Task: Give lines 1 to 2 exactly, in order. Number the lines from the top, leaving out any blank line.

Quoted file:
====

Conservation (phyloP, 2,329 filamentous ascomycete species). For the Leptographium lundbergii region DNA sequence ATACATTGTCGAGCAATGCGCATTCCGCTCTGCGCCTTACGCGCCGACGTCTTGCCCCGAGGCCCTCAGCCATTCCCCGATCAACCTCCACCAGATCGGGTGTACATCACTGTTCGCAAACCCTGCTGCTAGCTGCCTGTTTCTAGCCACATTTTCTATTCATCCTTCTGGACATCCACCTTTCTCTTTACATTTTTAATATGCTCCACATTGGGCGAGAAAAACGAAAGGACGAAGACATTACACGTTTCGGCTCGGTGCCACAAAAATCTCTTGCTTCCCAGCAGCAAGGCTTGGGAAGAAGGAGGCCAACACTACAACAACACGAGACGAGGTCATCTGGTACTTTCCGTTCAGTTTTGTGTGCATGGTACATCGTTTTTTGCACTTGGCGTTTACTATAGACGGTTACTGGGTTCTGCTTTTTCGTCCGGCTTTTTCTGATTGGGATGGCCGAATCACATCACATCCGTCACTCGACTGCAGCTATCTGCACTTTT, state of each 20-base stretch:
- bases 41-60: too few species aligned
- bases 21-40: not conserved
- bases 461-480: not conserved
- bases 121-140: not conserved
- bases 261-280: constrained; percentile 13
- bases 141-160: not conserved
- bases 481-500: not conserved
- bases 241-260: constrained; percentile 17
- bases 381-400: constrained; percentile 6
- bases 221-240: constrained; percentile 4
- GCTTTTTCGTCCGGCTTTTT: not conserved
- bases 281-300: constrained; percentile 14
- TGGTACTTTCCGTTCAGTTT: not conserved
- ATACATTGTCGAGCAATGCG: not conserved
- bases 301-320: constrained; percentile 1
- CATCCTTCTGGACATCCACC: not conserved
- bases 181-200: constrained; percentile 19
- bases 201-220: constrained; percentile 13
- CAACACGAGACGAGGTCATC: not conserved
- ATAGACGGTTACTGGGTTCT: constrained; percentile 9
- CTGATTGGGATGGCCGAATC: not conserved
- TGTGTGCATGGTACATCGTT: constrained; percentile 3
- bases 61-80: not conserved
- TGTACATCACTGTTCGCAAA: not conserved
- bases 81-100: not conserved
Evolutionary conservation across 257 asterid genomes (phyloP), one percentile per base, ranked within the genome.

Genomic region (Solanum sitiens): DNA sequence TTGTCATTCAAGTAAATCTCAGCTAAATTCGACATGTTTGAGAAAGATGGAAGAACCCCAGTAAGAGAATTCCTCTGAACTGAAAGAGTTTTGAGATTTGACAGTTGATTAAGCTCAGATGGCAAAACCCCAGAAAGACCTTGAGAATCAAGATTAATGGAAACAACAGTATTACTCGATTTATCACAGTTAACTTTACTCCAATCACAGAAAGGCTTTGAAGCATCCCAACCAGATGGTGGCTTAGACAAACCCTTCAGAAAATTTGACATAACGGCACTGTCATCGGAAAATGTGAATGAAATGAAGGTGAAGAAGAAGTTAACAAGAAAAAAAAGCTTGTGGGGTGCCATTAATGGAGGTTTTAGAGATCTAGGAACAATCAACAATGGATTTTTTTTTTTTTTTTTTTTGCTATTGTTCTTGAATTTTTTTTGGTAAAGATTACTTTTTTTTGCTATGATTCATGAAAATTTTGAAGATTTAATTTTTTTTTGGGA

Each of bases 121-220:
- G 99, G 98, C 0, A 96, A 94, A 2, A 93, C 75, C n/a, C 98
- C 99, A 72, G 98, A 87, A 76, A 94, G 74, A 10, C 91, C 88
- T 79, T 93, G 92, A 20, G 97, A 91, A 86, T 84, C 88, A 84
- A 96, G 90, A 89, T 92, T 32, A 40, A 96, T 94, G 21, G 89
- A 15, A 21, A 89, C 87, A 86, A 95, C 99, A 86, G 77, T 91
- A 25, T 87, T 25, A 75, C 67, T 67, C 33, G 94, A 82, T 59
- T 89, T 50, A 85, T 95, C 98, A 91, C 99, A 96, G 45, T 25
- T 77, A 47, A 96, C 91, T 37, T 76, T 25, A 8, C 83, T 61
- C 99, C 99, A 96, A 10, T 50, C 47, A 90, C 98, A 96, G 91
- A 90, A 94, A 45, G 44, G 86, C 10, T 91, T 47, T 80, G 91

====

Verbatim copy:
Conservation (phyloP, 2,329 filamentous ascomycete species). For the Leptographium lundbergii region DNA sequence ATACATTGTCGAGCAATGCGCATTCCGCTCTGCGCCTTACGCGCCGACGTCTTGCCCCGAGGCCCTCAGCCATTCCCCGATCAACCTCCACCAGATCGGGTGTACATCACTGTTCGCAAACCCTGCTGCTAGCTGCCTGTTTCTAGCCACATTTTCTATTCATCCTTCTGGACATCCACCTTTCTCTTTACATTTTTAATATGCTCCACATTGGGCGAGAAAAACGAAAGGACGAAGACATTACACGTTTCGGCTCGGTGCCACAAAAATCTCTTGCTTCCCAGCAGCAAGGCTTGGGAAGAAGGAGGCCAACACTACAACAACACGAGACGAGGTCATCTGGTACTTTCCGTTCAGTTTTGTGTGCATGGTACATCGTTTTTTGCACTTGGCGTTTACTATAGACGGTTACTGGGTTCTGCTTTTTCGTCCGGCTTTTTCTGATTGGGATGGCCGAATCACATCACATCCGTCACTCGACTGCAGCTATCTGCACTTTT, state of each 20-base stretch:
- bases 41-60: too few species aligned